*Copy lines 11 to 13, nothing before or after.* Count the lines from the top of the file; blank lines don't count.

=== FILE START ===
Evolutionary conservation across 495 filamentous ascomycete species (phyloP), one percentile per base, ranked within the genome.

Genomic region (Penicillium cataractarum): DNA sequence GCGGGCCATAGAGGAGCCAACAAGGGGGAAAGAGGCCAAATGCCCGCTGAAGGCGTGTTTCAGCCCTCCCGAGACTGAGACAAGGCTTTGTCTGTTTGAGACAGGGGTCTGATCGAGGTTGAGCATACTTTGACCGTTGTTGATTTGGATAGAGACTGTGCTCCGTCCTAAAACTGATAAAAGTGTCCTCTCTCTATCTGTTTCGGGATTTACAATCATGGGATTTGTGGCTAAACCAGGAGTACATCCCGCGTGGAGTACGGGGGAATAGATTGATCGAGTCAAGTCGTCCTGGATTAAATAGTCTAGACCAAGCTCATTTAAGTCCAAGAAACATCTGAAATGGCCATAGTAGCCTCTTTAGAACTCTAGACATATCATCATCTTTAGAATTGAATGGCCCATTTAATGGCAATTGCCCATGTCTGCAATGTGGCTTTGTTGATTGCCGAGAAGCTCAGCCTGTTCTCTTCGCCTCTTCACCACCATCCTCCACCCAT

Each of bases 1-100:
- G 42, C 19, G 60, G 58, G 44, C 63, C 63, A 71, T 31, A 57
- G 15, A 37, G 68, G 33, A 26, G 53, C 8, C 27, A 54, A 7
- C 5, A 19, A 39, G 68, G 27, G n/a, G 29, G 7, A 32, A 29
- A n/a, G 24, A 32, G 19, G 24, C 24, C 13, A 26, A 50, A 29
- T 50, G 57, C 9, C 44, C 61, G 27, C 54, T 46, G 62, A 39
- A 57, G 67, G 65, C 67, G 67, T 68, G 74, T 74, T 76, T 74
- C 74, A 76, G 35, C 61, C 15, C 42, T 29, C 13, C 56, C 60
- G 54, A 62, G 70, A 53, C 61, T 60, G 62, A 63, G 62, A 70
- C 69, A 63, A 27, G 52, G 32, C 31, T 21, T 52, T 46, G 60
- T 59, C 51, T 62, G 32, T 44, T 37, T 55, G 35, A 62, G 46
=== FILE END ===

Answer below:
- G 54, A 62, G 70, A 53, C 61, T 60, G 62, A 63, G 62, A 70
- C 69, A 63, A 27, G 52, G 32, C 31, T 21, T 52, T 46, G 60
- T 59, C 51, T 62, G 32, T 44, T 37, T 55, G 35, A 62, G 46